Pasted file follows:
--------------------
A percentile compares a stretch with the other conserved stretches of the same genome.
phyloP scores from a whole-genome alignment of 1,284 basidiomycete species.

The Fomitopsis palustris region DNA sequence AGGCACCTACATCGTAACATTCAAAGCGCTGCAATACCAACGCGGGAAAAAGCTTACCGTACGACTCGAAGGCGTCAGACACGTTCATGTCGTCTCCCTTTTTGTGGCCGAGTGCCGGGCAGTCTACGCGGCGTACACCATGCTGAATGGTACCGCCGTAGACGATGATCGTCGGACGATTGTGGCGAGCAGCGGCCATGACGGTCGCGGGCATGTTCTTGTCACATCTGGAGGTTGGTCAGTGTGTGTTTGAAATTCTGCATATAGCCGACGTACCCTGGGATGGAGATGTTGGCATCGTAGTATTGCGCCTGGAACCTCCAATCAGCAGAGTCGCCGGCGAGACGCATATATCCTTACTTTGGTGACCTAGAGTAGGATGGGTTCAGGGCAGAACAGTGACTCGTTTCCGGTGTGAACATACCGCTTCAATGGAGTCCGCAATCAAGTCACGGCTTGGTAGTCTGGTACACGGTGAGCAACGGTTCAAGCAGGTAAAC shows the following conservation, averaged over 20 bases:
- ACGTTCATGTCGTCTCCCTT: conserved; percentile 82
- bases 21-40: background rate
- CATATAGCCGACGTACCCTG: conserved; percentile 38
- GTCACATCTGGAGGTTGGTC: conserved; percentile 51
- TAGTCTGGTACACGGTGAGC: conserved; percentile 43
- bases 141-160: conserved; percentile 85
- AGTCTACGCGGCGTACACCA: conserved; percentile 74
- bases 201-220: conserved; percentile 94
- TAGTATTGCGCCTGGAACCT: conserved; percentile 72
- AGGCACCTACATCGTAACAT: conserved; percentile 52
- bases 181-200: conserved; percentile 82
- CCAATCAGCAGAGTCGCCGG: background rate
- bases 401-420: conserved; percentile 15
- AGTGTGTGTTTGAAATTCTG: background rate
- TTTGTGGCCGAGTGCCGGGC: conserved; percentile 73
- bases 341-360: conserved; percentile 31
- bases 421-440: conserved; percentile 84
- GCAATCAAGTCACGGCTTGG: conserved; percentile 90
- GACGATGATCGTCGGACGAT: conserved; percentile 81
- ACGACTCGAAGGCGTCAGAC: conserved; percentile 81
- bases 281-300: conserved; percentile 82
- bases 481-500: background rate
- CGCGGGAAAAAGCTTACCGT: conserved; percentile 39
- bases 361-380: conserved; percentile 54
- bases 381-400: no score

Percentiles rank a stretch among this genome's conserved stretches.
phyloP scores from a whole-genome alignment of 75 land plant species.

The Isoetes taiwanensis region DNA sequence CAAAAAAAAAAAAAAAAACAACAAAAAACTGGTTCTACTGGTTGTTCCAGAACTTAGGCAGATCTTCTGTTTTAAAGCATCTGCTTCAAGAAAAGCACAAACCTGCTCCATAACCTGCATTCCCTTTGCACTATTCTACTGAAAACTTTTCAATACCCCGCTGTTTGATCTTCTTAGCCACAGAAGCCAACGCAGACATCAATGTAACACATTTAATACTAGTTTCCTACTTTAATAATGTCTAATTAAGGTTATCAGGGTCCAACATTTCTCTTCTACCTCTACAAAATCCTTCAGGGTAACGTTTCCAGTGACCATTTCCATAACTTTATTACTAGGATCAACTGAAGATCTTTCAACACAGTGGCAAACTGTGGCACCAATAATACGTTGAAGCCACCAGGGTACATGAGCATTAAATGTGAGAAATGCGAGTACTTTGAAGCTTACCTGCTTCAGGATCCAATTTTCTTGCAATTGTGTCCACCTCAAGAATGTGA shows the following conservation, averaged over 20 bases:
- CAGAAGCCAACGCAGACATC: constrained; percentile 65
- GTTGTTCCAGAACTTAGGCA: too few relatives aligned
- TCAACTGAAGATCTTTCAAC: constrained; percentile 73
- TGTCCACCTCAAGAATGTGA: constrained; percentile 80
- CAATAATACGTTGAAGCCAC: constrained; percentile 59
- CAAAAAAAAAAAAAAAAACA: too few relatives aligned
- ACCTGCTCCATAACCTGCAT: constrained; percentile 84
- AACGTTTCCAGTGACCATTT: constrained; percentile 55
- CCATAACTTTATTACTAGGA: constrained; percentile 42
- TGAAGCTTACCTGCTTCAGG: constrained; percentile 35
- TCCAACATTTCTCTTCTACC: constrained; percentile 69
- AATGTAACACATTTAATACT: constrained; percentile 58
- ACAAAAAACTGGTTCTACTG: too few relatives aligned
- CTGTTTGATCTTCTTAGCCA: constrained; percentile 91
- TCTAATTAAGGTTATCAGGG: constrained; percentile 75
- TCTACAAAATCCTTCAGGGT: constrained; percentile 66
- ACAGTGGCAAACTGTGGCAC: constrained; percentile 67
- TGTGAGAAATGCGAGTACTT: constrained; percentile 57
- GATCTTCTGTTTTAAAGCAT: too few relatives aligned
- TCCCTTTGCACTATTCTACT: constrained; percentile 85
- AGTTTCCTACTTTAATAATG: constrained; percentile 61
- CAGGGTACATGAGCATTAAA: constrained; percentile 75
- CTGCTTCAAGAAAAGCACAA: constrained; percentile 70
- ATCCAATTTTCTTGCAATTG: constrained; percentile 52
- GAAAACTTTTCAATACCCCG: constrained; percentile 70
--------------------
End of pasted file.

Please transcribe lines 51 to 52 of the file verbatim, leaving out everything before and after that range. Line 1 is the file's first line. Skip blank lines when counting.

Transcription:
- TCCCTTTGCACTATTCTACT: constrained; percentile 85
- AGTTTCCTACTTTAATAATG: constrained; percentile 61